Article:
Monday, July 29, 2019

Case of the Week 554

This week's case was generously donated by Florida Fan. The following are seen on Giemsa-stained thick and thin blood films. No history is immediately available. Diagnosis? Any additional information you would like?

Sunday, July 28, 2019

Answer to Case 554

Answer to Parasite Case of the Week 554: Babesia species. Without a travel history, the differential diagnosis includes Plasmodium falciparum malaria given that only ring forms are seen and there is a high parasitemia; however, the following features are supportive of babesiosis:
1. Multiple (4) small forms within a single cell that are not a clear schizont form of Plasmodium.
2. Easily-identified extracellular forms.
3. Lack of malaria pigment

As Blaine mentioned, the rings are not thin and delicate as would normally be seen with P. falciparum infection. While thicker rings are commonly seen in 'older' blood (i.e., blood that was >24 hours old), we would expect to see malaria pigment in these cases, and none is seen in this case.

One reader was favoring babesiosis, but was swayed from this diagnosis by the lack of maltese cross (tetrad) forms. However, it's important to note that most cases of babesiosis will NOT have maltese cross forms. Instead, the diagnosis must be made on the other features listed above, in addition to the commonly-seen pleomorphism of the parasite forms in babesiosis. Interestingly there wasn't a lot of pleomorphism in this case.

Thanks again to Florida Fan for donating this informative case. It reinforces the need to get a travel history whenever possible (he later learned that the patient had not traveled outside of the United States), and to consider both babesiosis and malaria in the differential when seeing intraerythrocytic parasites.

Monday, July 22, 2019

Case of the Week 553

This week's (interesting but somewhat disturbing) case was generously donated by Dr. José A. T. Poloni. The following was submitted from a fresh (unfixed) stool specimen. Most likely identification?

Sunday, July 21, 2019

Answer to Case 553

Answer to Parasite Case of the Week 553: Ascaris lumbricoides

The overall appearance and large size of this nematode are strongly suggestive of A. lumbricoides, given that this is a human stool specimen. As Sam mentioned, examining the anterior end for the characteristic 3 fleshy lips common to all ascarids, and examination of the stool for eggs would allow for confirmation of the identification.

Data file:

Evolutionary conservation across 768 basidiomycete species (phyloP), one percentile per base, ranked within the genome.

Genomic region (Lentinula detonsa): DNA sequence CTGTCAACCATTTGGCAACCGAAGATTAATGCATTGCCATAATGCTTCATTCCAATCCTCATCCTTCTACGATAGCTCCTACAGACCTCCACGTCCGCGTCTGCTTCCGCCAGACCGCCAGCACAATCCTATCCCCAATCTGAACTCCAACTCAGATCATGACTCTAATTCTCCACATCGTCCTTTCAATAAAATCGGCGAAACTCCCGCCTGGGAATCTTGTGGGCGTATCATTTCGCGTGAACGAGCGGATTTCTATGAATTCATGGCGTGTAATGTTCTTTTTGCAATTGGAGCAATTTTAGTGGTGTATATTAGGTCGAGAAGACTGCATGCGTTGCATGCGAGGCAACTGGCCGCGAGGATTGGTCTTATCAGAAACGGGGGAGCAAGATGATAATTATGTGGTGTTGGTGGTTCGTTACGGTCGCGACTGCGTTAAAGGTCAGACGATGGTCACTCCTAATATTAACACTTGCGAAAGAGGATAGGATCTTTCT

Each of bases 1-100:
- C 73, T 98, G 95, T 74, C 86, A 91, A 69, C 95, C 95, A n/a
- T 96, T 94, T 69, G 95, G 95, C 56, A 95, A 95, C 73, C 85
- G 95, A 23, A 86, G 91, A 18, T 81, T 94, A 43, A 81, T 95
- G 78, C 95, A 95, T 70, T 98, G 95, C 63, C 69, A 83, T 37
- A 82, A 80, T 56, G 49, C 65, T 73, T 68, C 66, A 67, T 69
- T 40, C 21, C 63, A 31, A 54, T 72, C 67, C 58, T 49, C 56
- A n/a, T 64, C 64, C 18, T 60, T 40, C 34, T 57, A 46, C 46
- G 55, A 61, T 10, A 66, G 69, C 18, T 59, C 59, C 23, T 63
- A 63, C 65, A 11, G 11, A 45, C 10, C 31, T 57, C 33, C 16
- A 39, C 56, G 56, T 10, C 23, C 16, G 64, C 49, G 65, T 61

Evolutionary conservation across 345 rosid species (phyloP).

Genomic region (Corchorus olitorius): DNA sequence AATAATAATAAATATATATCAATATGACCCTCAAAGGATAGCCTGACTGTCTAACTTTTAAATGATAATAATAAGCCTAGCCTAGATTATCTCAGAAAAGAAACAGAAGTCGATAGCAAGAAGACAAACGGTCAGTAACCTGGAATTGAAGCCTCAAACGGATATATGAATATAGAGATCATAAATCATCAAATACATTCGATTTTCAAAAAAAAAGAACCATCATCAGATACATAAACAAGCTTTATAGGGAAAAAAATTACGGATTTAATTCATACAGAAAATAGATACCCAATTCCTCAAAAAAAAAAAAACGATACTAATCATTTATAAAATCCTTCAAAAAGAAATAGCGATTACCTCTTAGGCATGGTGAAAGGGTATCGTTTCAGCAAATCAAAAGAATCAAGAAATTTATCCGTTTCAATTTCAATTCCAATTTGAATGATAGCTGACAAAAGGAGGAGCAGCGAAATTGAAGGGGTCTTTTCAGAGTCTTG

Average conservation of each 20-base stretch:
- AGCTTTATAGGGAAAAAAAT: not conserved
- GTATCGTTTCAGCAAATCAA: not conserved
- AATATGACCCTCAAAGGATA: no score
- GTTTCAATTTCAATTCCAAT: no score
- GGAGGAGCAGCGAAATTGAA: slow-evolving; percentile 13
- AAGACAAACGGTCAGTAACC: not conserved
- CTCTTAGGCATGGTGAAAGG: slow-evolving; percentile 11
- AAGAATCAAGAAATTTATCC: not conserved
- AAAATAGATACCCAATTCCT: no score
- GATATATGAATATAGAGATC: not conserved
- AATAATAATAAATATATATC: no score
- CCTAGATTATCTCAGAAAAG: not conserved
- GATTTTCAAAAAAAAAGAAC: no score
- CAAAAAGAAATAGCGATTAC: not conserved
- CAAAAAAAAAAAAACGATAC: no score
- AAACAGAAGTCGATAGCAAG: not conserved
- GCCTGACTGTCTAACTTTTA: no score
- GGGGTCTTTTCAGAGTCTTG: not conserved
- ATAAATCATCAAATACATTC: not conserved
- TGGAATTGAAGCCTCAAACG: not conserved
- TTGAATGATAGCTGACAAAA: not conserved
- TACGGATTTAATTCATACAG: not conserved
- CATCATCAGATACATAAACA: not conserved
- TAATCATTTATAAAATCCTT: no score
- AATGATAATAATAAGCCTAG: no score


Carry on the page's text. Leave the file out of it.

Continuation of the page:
Here are some images from other cases to show these characteristic features:
Adult with 3 fleshy lips from Case of the Week 479:
Mammillated and decorticated eggs from Case of the Week 550

Thanks to all that wrote in with the answer, and to Dr. Poloni for donating this case!

Monday, July 15, 2019

Case of the Week 552

This week's case is from Blaine Mathison. The following were seen on a trichrome-stained stool specimen. They averaged 5 to 7 micrometers in greatest dimension. A Giardia antigen test was positive.


Sunday, July 14, 2019

Answer to Case 552

Answer to Parasite Case of the Week 552: Enteromonas hominis

This was a tough one! Not a surprise since it came from Blaine 😊
The organisms shown are small trophozoites, measuring only 5 to 7 micrometers in greatest dimension, and no cysts were seen, thus making identification a bit challenging. While I think that some of these trophozoites look a bit like Chilomastix mesnili (for example, some of the larger forms in the first image), I think that the smaller size, less elongated shape without a well-defined terminal point, and larger karyosome is more consistent with E. hominis. 

The CDC doesn't have any good trophozoite photos on the DPDx webpage, but Henry Bishop kindly shared these following beautiful photos with me awhile back. They are a bit clearer than in the current case and nicely demonstrate the diagnostic features.

So what about that positive Giardia antigen? A bit of a red herring in this case. Giardia was actually present in this case, but not included in the images I presented.

Tuesday, July 9, 2019

Case of the Week 551

This week's case was generously donated by Florida Fan and is very appropriate for this time of the year!

The following objects were seen on a stool specimen that had been stained by Wright-Giemsa to look for fecal leukocytes (total magnification 1000x). Preliminary identification? What additional stain would you like to perform to confirm your diagnosis?

Sunday, July 7, 2019

Answer to Case 551

Answer to Parasite Case of the Week 551: Cyclospora cayetanensis oocysts.

This is an unusual preparation in that we don't usually see C. cayetanensis oocysts in Giemsa-stained preparations. Therefore, confirmation using a conventional stain such as modified acid fast or modified safranin would be indicated. The diagnosis can be made by the shape and size (~8 micrometers) in diameter.

Thanks again to Florida Fan for sharing this interesting case!

Monday, July 1, 2019

Case of the Week 550

Happy July everyone! Here is our first case of the month by Idzi Potters and the Institute of Tropical Medicine, Antwerp. The following objects were seen in a concentrated wet prep of a stool specimen from an international adoptee from Ethiopia. They measure approximately 60 micrometers in greatest dimension. Identification?